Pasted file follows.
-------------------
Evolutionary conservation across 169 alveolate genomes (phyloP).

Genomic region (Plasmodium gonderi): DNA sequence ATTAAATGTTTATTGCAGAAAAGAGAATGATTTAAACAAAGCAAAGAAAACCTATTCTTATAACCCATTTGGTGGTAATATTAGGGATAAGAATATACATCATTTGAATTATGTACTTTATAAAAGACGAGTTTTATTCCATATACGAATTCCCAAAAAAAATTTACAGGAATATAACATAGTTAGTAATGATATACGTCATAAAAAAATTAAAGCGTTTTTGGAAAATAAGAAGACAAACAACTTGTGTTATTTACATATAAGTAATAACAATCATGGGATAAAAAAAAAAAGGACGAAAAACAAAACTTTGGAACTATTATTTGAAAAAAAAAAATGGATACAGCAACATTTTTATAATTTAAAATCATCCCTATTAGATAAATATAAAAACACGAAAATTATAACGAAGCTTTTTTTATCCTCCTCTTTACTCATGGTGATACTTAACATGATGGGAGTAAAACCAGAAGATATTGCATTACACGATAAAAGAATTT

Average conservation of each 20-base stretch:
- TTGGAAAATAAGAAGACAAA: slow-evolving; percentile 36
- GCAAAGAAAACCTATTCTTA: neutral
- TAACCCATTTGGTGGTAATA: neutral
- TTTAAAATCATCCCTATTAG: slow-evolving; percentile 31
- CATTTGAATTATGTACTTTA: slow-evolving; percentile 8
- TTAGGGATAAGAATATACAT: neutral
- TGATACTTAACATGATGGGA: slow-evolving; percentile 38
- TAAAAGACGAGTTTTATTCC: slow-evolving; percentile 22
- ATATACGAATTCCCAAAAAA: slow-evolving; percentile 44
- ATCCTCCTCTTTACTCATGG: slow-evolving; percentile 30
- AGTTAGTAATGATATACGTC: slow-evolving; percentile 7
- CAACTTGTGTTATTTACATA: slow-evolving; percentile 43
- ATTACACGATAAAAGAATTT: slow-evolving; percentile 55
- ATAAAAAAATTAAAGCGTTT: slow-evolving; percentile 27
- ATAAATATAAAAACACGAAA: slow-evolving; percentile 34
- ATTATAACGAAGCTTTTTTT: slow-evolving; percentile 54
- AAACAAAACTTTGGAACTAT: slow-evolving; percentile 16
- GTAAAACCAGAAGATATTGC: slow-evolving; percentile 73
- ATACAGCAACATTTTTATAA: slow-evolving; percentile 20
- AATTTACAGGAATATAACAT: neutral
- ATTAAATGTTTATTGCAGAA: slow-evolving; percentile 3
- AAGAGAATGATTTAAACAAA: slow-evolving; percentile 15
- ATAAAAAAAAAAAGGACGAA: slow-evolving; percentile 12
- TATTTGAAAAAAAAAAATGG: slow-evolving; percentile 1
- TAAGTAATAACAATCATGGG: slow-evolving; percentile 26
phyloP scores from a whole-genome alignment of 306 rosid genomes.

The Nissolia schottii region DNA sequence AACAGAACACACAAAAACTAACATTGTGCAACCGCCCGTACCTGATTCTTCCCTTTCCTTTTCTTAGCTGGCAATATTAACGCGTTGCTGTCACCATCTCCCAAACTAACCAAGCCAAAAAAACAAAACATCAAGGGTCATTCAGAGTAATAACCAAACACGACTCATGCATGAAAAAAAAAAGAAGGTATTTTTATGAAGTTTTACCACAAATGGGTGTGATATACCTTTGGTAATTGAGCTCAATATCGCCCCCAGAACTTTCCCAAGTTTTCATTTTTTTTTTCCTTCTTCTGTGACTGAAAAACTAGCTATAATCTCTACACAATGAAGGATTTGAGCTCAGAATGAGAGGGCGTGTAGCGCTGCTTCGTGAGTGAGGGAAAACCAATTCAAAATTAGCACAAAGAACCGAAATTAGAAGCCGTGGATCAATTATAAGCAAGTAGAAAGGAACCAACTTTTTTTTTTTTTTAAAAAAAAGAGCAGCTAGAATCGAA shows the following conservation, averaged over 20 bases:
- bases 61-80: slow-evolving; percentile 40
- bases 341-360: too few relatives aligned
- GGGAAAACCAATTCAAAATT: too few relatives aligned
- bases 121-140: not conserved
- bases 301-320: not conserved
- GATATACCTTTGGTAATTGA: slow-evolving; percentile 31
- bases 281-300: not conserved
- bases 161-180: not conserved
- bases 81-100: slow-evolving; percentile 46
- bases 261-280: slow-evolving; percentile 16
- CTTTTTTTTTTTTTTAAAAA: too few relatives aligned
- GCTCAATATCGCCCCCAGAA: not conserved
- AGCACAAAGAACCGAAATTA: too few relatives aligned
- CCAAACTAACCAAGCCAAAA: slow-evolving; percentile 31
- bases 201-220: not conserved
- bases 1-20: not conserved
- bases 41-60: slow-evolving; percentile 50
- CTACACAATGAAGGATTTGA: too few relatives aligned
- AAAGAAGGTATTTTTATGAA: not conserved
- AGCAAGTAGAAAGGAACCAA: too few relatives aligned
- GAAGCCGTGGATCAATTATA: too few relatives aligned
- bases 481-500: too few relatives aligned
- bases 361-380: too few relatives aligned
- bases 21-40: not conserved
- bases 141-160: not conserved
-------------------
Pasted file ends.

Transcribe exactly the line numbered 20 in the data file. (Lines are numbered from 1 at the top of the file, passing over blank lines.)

- AAACAAAACTTTGGAACTAT: slow-evolving; percentile 16